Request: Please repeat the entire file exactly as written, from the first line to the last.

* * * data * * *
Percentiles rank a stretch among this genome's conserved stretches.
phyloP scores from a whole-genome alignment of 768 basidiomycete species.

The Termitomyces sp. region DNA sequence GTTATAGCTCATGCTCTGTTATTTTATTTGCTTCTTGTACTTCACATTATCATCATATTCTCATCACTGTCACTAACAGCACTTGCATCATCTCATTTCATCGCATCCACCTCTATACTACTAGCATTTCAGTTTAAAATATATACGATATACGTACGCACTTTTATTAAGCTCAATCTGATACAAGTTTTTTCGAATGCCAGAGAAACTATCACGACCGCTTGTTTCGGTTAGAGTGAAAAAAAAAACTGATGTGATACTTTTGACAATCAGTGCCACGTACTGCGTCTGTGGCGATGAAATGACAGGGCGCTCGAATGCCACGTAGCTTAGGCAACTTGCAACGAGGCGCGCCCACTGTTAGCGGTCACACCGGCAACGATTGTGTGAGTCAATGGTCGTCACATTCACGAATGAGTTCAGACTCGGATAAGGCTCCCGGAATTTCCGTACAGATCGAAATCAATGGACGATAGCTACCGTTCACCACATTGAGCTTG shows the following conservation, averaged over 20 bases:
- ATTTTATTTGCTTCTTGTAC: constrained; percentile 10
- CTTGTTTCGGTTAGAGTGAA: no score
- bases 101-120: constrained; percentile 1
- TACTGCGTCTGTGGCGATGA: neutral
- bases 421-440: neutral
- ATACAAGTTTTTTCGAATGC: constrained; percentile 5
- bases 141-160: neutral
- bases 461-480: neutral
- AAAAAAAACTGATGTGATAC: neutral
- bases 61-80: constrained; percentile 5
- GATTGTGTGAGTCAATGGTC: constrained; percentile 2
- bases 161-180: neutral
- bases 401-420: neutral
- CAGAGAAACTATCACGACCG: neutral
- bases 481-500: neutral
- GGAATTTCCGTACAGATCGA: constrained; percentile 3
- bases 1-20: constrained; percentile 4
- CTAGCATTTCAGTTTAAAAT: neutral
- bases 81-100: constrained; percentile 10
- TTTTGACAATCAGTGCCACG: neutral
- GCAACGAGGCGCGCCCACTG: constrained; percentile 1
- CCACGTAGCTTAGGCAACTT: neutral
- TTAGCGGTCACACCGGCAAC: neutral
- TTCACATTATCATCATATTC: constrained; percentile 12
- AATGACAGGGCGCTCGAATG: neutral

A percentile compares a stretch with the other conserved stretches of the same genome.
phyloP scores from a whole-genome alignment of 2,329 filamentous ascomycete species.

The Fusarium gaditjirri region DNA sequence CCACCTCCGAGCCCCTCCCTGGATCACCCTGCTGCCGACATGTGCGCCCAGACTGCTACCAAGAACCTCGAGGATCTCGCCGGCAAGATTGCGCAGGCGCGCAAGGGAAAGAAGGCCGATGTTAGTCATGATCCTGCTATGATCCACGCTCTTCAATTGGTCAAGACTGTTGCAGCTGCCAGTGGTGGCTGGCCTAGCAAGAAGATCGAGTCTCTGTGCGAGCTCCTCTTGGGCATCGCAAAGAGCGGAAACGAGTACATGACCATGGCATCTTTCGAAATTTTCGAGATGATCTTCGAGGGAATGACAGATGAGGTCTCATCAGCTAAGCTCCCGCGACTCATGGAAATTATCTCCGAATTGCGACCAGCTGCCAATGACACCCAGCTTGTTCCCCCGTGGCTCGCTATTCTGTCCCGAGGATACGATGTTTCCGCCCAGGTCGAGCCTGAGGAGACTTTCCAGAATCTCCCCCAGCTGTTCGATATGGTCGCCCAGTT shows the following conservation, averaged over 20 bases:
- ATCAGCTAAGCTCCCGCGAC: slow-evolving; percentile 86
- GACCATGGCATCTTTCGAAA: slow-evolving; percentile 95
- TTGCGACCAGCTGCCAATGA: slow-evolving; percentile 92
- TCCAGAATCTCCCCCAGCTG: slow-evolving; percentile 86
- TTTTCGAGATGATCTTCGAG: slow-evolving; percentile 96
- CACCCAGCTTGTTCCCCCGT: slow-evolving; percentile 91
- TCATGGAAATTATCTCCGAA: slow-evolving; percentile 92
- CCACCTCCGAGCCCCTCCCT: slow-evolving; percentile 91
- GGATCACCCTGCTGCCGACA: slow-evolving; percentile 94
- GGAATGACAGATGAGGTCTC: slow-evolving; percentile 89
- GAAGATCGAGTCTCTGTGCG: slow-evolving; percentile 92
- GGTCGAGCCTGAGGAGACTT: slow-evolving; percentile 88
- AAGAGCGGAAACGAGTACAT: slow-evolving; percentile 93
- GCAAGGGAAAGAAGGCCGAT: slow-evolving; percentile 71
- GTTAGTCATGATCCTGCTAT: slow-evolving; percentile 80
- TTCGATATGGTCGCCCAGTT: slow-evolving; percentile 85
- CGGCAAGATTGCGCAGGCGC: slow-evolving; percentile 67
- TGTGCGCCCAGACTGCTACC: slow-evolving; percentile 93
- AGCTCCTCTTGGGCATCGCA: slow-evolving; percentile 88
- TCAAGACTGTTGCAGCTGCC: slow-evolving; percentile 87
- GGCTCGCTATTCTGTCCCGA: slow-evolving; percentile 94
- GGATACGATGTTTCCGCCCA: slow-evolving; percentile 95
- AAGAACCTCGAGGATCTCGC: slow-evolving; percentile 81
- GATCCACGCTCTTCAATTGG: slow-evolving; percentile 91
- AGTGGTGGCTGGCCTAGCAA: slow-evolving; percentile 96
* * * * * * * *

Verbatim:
Percentiles rank a stretch among this genome's conserved stretches.
phyloP scores from a whole-genome alignment of 768 basidiomycete species.

The Termitomyces sp. region DNA sequence GTTATAGCTCATGCTCTGTTATTTTATTTGCTTCTTGTACTTCACATTATCATCATATTCTCATCACTGTCACTAACAGCACTTGCATCATCTCATTTCATCGCATCCACCTCTATACTACTAGCATTTCAGTTTAAAATATATACGATATACGTACGCACTTTTATTAAGCTCAATCTGATACAAGTTTTTTCGAATGCCAGAGAAACTATCACGACCGCTTGTTTCGGTTAGAGTGAAAAAAAAAACTGATGTGATACTTTTGACAATCAGTGCCACGTACTGCGTCTGTGGCGATGAAATGACAGGGCGCTCGAATGCCACGTAGCTTAGGCAACTTGCAACGAGGCGCGCCCACTGTTAGCGGTCACACCGGCAACGATTGTGTGAGTCAATGGTCGTCACATTCACGAATGAGTTCAGACTCGGATAAGGCTCCCGGAATTTCCGTACAGATCGAAATCAATGGACGATAGCTACCGTTCACCACATTGAGCTTG shows the following conservation, averaged over 20 bases:
- ATTTTATTTGCTTCTTGTAC: constrained; percentile 10
- CTTGTTTCGGTTAGAGTGAA: no score
- bases 101-120: constrained; percentile 1
- TACTGCGTCTGTGGCGATGA: neutral
- bases 421-440: neutral
- ATACAAGTTTTTTCGAATGC: constrained; percentile 5
- bases 141-160: neutral
- bases 461-480: neutral
- AAAAAAAACTGATGTGATAC: neutral
- bases 61-80: constrained; percentile 5
- GATTGTGTGAGTCAATGGTC: constrained; percentile 2
- bases 161-180: neutral
- bases 401-420: neutral
- CAGAGAAACTATCACGACCG: neutral
- bases 481-500: neutral
- GGAATTTCCGTACAGATCGA: constrained; percentile 3
- bases 1-20: constrained; percentile 4
- CTAGCATTTCAGTTTAAAAT: neutral
- bases 81-100: constrained; percentile 10
- TTTTGACAATCAGTGCCACG: neutral
- GCAACGAGGCGCGCCCACTG: constrained; percentile 1
- CCACGTAGCTTAGGCAACTT: neutral
- TTAGCGGTCACACCGGCAAC: neutral
- TTCACATTATCATCATATTC: constrained; percentile 12
- AATGACAGGGCGCTCGAATG: neutral

A percentile compares a stretch with the other conserved stretches of the same genome.
phyloP scores from a whole-genome alignment of 2,329 filamentous ascomycete species.

The Fusarium gaditjirri region DNA sequence CCACCTCCGAGCCCCTCCCTGGATCACCCTGCTGCCGACATGTGCGCCCAGACTGCTACCAAGAACCTCGAGGATCTCGCCGGCAAGATTGCGCAGGCGCGCAAGGGAAAGAAGGCCGATGTTAGTCATGATCCTGCTATGATCCACGCTCTTCAATTGGTCAAGACTGTTGCAGCTGCCAGTGGTGGCTGGCCTAGCAAGAAGATCGAGTCTCTGTGCGAGCTCCTCTTGGGCATCGCAAAGAGCGGAAACGAGTACATGACCATGGCATCTTTCGAAATTTTCGAGATGATCTTCGAGGGAATGACAGATGAGGTCTCATCAGCTAAGCTCCCGCGACTCATGGAAATTATCTCCGAATTGCGACCAGCTGCCAATGACACCCAGCTTGTTCCCCCGTGGCTCGCTATTCTGTCCCGAGGATACGATGTTTCCGCCCAGGTCGAGCCTGAGGAGACTTTCCAGAATCTCCCCCAGCTGTTCGATATGGTCGCCCAGTT shows the following conservation, averaged over 20 bases:
- ATCAGCTAAGCTCCCGCGAC: slow-evolving; percentile 86
- GACCATGGCATCTTTCGAAA: slow-evolving; percentile 95
- TTGCGACCAGCTGCCAATGA: slow-evolving; percentile 92
- TCCAGAATCTCCCCCAGCTG: slow-evolving; percentile 86
- TTTTCGAGATGATCTTCGAG: slow-evolving; percentile 96
- CACCCAGCTTGTTCCCCCGT: slow-evolving; percentile 91
- TCATGGAAATTATCTCCGAA: slow-evolving; percentile 92
- CCACCTCCGAGCCCCTCCCT: slow-evolving; percentile 91
- GGATCACCCTGCTGCCGACA: slow-evolving; percentile 94
- GGAATGACAGATGAGGTCTC: slow-evolving; percentile 89
- GAAGATCGAGTCTCTGTGCG: slow-evolving; percentile 92
- GGTCGAGCCTGAGGAGACTT: slow-evolving; percentile 88
- AAGAGCGGAAACGAGTACAT: slow-evolving; percentile 93
- GCAAGGGAAAGAAGGCCGAT: slow-evolving; percentile 71
- GTTAGTCATGATCCTGCTAT: slow-evolving; percentile 80
- TTCGATATGGTCGCCCAGTT: slow-evolving; percentile 85
- CGGCAAGATTGCGCAGGCGC: slow-evolving; percentile 67
- TGTGCGCCCAGACTGCTACC: slow-evolving; percentile 93
- AGCTCCTCTTGGGCATCGCA: slow-evolving; percentile 88
- TCAAGACTGTTGCAGCTGCC: slow-evolving; percentile 87
- GGCTCGCTATTCTGTCCCGA: slow-evolving; percentile 94
- GGATACGATGTTTCCGCCCA: slow-evolving; percentile 95
- AAGAACCTCGAGGATCTCGC: slow-evolving; percentile 81
- GATCCACGCTCTTCAATTGG: slow-evolving; percentile 91
- AGTGGTGGCTGGCCTAGCAA: slow-evolving; percentile 96